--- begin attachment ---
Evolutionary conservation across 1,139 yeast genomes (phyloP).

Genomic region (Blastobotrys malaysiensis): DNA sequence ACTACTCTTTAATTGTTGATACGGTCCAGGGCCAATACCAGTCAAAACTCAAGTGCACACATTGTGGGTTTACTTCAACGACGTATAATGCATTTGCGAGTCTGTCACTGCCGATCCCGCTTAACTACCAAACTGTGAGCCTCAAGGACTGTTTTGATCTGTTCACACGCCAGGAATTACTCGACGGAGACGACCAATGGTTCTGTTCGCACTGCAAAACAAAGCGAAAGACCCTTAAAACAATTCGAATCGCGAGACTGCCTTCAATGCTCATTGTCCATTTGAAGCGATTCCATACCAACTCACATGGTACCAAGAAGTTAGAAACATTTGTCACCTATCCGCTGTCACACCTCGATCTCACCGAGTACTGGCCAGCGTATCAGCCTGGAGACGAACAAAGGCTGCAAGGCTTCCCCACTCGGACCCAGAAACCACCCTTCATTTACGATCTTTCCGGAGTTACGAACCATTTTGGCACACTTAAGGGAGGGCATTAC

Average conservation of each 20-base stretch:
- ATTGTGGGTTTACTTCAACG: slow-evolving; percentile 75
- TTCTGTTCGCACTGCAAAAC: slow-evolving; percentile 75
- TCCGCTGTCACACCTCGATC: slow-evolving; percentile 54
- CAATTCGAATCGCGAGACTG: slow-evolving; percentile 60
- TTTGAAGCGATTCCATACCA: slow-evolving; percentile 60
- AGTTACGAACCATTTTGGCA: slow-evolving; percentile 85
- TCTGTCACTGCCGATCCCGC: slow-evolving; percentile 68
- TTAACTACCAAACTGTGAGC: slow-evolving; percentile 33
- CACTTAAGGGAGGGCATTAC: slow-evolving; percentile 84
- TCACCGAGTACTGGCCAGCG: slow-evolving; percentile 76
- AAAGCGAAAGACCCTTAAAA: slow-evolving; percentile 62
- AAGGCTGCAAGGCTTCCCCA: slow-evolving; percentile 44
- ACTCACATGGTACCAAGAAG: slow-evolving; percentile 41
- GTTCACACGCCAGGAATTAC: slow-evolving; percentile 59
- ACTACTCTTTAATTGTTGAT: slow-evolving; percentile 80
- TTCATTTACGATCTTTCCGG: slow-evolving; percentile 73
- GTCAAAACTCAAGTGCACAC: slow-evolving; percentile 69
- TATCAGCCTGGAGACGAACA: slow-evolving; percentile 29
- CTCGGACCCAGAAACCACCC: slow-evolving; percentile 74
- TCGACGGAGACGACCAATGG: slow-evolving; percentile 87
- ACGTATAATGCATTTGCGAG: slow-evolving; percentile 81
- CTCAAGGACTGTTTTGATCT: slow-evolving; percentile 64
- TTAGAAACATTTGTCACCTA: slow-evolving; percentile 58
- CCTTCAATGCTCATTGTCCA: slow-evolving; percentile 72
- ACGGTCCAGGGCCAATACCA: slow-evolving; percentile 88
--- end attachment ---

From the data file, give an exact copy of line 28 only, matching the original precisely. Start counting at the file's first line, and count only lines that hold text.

- ACGGTCCAGGGCCAATACCA: slow-evolving; percentile 88